I had Angoras for awhile. They NEVER tested the fence. There were times I left the gate open and they couldn't be bothered to come out! They were excellent milkers and did well in the mountains with me. Problem was they were screamers. I don't like screaming livestock.

    I thought about trying another breed. I've always pined after alpines as milkers and packers, but it's really hard to read about 'typical' breed dispositions...
     
    AmberLops likes this.
  6. May 23, 2019
    Goat Whisperer

    Goat Whisperer Herd Master

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    Have you tried clipping them? They may feel the jolt a bit more....

    We've had hundreds of goats and it's pretty rare for them to escape, though I do understand your frustration! We had this happen with our sheep. Couldn't keep them contained, they were always getting out. The left a bad impression on me- I'll never have sheep again.

    Lamanchas ARE smart. Ours can unlock gates. If they wanted to get out, they sure could.
    Has anything changed recently? Our goats are creatures of habit. If the routine gets thrown off they are pretty sure the world is going to end :rolleyes:

    Did you put a fence tester on it to double check? How is the ground? How many rods? Is the soil damp or dry?
     
  7. May 23, 2019
    Sheepshape

    Sheepshape True BYH Addict

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    Now I'm remembering why I no longer have goats.....I have never had a problem with my sheep.....they don't wander off even if I leave the gate open (I think they know my neighbour doesn't treat sheep in the same way). Actually, that's not 100% accurate....my rams have jumped the fence a few times, but, even then have come back when I offer them their favourite treats.

    I'm thinking along the lines of Goat Whisperer, though. Have they still got their 'bits', and have any nannies come into pheromone-sniffing range? Any paradise for the male will include access to the female....so....any ladies around?
     
  8. May 23, 2019
    Pinecones

    Pinecones Chillin' with the herd

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    I appreciate the intelligence of goats. All the sheep I've worked with are DUMB. I'm not fond of that. To each their own :D

    New changes; the does just kidded and are in a small pen up the hill since their tiny 1lb kids are like crunchy coyote snacks. Other than that, not really.

    Charger; We've got 4 long copper rods by the charger in a stream bed that's wet year-round, as well as a second set of copper rods a few acres away in a moist area by the greenhouse. Plus our ground lines attach to dozens of fence posts and probably a hundred trees. The fence pops very hot, I just got hit again the other day >______>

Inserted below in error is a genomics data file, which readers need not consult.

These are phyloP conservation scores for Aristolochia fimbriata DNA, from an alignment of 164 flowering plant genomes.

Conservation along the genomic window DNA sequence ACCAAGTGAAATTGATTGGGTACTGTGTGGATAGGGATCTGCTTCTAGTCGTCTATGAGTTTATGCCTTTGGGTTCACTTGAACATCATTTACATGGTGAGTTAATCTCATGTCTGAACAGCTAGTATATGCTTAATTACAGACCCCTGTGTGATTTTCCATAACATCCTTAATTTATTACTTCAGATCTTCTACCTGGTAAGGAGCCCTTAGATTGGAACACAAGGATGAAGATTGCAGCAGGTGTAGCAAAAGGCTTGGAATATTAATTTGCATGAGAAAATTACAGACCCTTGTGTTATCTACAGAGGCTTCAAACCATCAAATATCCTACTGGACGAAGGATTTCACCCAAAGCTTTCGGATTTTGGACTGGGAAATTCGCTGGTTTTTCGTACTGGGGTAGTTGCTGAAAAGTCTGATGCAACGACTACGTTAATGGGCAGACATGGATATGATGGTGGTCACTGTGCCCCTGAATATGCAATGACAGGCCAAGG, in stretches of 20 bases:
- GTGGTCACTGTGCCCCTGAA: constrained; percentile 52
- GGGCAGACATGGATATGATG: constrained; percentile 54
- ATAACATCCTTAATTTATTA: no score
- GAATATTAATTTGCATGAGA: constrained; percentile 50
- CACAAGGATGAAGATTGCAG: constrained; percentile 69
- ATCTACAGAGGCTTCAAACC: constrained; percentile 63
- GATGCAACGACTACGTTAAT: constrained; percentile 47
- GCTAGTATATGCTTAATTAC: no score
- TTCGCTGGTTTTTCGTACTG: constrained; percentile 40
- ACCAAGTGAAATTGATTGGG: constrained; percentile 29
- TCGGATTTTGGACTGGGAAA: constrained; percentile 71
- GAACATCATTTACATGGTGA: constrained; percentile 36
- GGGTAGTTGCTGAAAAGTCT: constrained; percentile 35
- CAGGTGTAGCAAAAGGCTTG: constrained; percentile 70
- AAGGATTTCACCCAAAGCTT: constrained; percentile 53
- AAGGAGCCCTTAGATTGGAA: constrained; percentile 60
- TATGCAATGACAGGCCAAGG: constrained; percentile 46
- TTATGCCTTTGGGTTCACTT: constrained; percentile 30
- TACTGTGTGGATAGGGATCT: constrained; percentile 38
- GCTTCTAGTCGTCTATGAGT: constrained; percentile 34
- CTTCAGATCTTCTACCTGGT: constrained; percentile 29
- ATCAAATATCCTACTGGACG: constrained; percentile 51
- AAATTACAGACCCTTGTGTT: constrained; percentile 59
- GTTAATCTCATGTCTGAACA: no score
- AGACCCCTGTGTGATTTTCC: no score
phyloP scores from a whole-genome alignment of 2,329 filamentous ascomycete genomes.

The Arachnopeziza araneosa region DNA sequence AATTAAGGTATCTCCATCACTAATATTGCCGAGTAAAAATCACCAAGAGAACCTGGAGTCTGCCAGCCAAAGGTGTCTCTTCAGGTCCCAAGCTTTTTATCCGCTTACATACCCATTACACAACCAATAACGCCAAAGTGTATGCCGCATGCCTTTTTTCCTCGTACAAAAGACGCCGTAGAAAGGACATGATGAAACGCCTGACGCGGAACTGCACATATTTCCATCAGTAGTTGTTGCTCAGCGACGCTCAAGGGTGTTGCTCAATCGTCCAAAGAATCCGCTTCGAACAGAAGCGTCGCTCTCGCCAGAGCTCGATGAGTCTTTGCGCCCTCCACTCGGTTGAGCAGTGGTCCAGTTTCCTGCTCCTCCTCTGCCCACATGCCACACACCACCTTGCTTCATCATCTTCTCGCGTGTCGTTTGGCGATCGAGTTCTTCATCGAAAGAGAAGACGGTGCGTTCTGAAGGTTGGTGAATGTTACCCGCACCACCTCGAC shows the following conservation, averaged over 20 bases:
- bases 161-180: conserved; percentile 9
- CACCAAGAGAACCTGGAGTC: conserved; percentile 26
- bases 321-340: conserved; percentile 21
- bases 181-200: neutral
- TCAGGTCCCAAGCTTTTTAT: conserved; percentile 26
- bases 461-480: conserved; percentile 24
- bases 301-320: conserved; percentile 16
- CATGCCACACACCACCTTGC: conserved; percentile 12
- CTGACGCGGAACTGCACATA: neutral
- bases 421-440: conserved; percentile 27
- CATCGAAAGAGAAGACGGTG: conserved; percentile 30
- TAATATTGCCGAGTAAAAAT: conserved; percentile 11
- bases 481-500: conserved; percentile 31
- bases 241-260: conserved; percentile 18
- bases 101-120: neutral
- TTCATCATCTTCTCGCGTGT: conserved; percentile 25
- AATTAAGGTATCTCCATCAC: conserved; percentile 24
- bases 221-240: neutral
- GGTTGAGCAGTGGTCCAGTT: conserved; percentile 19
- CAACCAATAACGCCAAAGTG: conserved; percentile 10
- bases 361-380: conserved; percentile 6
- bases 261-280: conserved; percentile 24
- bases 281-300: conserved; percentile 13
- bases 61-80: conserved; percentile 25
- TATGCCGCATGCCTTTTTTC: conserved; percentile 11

My boys don't run away. I would actually be more okay with that. They escape and come straight to my living area and start destroying everything. One ate the corner off of a vest on the clothes line the other day, part of a 5 gallon bucket, some of the greenhouse, ran off with a shoe, got into the greenhouse and topped the asparagus, several shrubs, and ripped out a few tomato plants... this is his MO. "Make the humans mad at least once per day". It's what fuels his soul. That is literally the reason he escapes. Not to explore, not to find more food, not to run away or go elsewhere. But to find ways of upsetting me e_e And They're happy to come right up to me when I call and let me lead them back to the pen because they know they can just get right out again and do it all over!

    Yes, the boys are wethers. They were surgically castrated at 4 months old.


    Sooo.... I was wondering about hobbles? At first I found the idea abhorrent. But as I think about it, it might be my last compromise. Any experience hobbling goats?
     
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  9. May 23, 2019
    lovinglife

    lovinglife Loving the herd life

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    I think a field fence outside your hot fence is your only option at this point. If they can't shove their way through the hot wires fast they should learn to stay put and be good. LOL Also if you can, get them good and wet, make sure you fence is good and hot, maybe keep some moisture in the ground around where they like to go through.
     
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  10. May 23, 2019
    greybeard

    greybeard Herd Master

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    Learned behavior. You aren't going to change it at this point. I'll put up with lots of things from an animal, but continual escape artists aren't one of them.
    A cull factor of high degree. They get out, a vehicle hits one and it's a financial liability you just don't want. With so much plastic on the front of today's cars, it don't take much to have a $3000-$5000 body shop bill or insurance claim.